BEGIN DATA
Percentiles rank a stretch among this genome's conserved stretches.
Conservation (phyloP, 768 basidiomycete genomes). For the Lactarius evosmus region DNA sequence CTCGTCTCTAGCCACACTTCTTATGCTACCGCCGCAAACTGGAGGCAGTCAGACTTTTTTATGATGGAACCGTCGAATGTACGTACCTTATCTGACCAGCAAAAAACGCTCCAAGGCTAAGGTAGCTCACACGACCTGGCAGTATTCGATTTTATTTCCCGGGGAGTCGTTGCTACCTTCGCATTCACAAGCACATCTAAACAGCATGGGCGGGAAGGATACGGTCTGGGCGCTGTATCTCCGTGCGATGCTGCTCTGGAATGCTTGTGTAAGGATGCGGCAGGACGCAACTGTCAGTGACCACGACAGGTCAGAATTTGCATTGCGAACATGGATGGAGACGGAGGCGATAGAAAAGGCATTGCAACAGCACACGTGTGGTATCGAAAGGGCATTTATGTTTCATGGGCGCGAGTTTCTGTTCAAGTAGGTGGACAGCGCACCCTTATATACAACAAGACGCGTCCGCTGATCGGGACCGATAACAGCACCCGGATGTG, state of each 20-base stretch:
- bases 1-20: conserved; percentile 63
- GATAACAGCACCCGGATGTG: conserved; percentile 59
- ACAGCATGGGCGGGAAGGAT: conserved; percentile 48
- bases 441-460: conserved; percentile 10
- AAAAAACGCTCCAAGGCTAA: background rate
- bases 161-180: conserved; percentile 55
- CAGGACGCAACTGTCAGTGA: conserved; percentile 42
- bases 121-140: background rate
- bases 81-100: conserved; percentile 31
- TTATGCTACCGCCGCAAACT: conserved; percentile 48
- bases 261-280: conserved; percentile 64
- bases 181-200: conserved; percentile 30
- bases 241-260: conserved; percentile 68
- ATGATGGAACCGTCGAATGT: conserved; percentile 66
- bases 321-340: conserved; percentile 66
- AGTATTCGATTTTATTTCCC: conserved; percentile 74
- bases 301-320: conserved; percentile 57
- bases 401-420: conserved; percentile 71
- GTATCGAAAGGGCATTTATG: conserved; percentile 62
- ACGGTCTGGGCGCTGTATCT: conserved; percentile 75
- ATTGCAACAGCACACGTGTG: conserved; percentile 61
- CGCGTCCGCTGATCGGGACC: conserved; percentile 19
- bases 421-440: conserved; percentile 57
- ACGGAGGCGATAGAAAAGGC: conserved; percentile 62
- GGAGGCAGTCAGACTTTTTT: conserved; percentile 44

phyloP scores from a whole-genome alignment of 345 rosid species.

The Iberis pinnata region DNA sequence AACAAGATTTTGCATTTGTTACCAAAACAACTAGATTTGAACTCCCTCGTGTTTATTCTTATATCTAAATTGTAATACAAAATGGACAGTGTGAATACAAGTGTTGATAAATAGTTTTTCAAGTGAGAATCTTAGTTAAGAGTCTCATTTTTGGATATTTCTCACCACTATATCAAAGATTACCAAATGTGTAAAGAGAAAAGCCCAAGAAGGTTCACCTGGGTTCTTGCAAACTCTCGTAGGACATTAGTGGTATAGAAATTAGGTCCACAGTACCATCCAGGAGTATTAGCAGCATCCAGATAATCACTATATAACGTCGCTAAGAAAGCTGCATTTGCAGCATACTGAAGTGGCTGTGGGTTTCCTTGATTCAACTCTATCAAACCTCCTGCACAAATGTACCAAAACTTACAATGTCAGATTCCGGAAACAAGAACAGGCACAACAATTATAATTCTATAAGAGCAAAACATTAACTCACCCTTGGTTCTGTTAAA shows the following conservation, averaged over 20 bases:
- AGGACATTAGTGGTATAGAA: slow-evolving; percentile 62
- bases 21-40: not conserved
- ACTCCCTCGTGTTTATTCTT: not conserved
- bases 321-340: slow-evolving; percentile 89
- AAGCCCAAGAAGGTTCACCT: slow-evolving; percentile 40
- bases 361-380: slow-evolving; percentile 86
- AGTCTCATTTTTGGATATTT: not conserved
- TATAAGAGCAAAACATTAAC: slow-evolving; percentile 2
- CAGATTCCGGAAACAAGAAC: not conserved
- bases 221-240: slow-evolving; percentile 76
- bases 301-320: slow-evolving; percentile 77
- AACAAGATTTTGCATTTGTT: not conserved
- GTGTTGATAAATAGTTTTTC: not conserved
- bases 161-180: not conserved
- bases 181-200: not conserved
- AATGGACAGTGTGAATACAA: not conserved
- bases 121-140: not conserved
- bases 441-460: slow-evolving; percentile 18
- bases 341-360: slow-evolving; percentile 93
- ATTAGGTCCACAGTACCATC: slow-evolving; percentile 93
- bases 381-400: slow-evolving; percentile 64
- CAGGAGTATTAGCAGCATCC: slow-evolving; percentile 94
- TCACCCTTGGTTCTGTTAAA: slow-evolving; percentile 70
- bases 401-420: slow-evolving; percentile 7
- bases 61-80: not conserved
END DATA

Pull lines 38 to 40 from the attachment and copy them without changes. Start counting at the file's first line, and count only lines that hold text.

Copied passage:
- CAGATTCCGGAAACAAGAAC: not conserved
- bases 221-240: slow-evolving; percentile 76
- bases 301-320: slow-evolving; percentile 77